This week's "Blurred Lines" verdict that the songwriters had infringed on the copyright of Marvin Gaye's "Got to Give it Up" should be a wake-up call to ad agencies and marketers.
But now it's also more obviously a matter of real money: The jury in the "Blurred Lines" case ordered Pharrell Williams and Robin Thicke to pay the Gaye estate over $7 million.
Pharrell called the verdict "a horrible precedent for music and creativity going forward."
I say the precedent supports respecting creativity and, in the case of advertising, the unique role of an agency's music team: procuring great music, whether original or existing, and guiding all the collaborators through the pitfalls of copyrights, talent and financial arrangements.
"Blurred Lines", written by Williams and Thicke, isn't in many music people's mind a technical infringement of Gaye's classic tune in terms of the melody, or the harmony, or the bass line, or the instrumentation, but, a rip off of the track's inherent feel and sound. Thus if the jury was being faithful to the actual claim, they probably wouldn't have found for the Gaye family, but that's a different discussion.
But "Blurred Lines" definitely seems like a "soundalike," music in which a producer, musician, writer, etc., intentionally or not, jacks or steals or borrows someone's sound, someone's inventiveness, someone's original and unique sonic aura, someone's creativity.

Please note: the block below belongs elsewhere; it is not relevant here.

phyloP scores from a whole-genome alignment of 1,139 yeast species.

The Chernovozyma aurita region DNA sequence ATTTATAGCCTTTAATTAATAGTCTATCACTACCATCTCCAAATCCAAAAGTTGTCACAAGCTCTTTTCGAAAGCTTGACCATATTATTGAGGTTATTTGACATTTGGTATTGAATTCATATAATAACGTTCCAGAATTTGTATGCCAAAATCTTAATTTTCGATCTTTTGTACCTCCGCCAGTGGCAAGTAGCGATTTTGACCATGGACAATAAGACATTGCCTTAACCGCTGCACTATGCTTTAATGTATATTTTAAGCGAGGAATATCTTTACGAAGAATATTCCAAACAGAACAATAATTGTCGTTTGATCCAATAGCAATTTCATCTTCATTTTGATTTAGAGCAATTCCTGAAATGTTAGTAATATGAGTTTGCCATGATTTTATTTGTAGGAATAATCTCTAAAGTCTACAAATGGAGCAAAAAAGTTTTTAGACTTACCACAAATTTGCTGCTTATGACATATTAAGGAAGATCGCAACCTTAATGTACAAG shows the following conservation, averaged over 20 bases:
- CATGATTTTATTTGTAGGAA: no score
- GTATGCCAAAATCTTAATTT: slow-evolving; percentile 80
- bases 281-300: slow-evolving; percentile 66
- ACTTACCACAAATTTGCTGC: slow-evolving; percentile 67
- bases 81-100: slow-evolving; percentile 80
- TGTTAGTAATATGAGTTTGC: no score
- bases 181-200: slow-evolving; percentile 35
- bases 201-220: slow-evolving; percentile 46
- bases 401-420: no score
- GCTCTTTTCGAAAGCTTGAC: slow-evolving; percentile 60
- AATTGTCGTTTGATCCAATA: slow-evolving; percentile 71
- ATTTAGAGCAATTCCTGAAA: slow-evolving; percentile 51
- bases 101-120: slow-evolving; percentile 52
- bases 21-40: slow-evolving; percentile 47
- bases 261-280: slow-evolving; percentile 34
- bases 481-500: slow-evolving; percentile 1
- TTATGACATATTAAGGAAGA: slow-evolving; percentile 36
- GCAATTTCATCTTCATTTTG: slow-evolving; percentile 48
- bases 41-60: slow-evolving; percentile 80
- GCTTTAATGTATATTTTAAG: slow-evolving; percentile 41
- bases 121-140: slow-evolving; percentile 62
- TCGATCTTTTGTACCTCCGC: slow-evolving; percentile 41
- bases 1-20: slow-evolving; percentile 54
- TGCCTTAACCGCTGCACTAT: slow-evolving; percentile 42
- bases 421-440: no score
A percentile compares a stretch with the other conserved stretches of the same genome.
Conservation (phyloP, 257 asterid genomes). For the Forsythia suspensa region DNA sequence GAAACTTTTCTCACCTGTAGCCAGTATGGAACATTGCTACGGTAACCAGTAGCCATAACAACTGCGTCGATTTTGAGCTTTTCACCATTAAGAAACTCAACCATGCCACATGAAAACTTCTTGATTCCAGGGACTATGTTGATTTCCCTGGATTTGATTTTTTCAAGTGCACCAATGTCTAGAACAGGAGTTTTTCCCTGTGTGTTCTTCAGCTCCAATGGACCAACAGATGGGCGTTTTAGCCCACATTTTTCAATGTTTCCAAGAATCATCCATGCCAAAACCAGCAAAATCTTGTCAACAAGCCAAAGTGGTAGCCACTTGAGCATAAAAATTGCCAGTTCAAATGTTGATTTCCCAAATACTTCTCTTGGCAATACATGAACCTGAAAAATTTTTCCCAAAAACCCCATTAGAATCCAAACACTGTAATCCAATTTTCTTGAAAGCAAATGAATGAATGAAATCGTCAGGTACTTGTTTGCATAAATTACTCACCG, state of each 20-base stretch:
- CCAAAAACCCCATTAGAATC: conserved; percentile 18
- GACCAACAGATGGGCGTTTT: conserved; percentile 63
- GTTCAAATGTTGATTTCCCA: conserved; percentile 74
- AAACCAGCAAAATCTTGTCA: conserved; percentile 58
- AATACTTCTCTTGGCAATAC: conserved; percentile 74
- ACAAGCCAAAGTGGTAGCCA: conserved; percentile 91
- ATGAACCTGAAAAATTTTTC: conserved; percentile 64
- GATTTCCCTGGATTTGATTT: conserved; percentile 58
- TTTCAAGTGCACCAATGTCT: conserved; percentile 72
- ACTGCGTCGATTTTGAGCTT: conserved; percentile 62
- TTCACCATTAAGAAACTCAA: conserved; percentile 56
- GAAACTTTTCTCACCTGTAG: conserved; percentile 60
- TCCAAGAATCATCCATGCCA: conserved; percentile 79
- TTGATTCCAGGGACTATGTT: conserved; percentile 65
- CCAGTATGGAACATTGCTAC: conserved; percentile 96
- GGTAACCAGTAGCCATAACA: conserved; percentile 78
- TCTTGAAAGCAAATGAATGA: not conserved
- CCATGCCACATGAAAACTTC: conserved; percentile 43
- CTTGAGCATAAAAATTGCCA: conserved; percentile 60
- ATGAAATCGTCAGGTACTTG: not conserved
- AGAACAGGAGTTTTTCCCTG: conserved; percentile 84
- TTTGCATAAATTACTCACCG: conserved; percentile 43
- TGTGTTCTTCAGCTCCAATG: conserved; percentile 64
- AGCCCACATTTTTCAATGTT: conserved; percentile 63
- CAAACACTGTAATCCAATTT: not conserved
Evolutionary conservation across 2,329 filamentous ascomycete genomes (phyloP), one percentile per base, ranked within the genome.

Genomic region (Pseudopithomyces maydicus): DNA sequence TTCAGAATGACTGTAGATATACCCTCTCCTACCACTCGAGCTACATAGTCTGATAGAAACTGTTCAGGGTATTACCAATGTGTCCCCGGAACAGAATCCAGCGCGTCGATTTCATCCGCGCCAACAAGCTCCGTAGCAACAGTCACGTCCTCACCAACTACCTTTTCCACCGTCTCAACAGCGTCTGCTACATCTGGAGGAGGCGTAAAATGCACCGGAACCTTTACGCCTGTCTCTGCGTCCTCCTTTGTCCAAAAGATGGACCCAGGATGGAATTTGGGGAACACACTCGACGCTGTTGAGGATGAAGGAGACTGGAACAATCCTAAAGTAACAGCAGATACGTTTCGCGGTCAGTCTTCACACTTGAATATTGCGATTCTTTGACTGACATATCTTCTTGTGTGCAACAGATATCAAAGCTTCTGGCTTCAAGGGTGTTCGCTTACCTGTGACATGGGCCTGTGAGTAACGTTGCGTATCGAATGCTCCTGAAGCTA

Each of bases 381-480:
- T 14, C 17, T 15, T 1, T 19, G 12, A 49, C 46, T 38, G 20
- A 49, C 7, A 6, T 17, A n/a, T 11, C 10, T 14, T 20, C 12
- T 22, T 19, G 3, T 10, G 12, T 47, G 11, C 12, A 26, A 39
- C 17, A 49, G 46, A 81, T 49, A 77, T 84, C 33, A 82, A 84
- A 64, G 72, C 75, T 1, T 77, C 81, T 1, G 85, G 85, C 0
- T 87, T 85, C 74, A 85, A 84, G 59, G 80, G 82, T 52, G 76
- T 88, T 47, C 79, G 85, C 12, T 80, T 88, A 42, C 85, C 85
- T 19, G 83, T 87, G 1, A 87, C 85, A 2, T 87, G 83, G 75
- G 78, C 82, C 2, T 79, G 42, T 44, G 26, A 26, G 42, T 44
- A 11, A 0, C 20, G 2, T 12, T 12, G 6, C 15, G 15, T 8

In popular music, imitation can be seen at times as flattery, as an aspect of musical influence, or a respect for a distinctive or historical style.
In the advertising space, you're procuring music for corporate commerce, big and small. Flattery is moot. There are creators out there, successful and unsuccessful, busy and not, who are waiting to hear something that sounds like their work, or somewhat like their work, or something that slightly resembles their work. They oftentimes see dollar signs in their eyes, and make a claim. Many of these claims are frivolous, without merit, baseless, even ridiculous.
But some aren't.
Most music experts in my field can listen to an ad and more times than not, tell you exactly what the reference track was.
Music industry analysts predict the "Blurred Lines" verdict is going to open the floodgates for an "onslaught" of lawsuits, whether frivolous or not, and that it'll ruin the entire music industry, creating a new industry and culture of litigation-mania. But that culture has already been rampant for years on the ad side of the music biz.
Will there be more frivolous lawsuits in all media regarding music because of this verdict? Possibly. But the judgment is in the end a powerful support of the cause of what we're all here to distill and protect: creativity.
As curators of music for brands, we should never allow soundalikes to happen. We're a business of creators, not borrowers. Our currency in the branding marketplace is creativity. And if you can't be creative, or really want that track for this ad, you just may have to pay.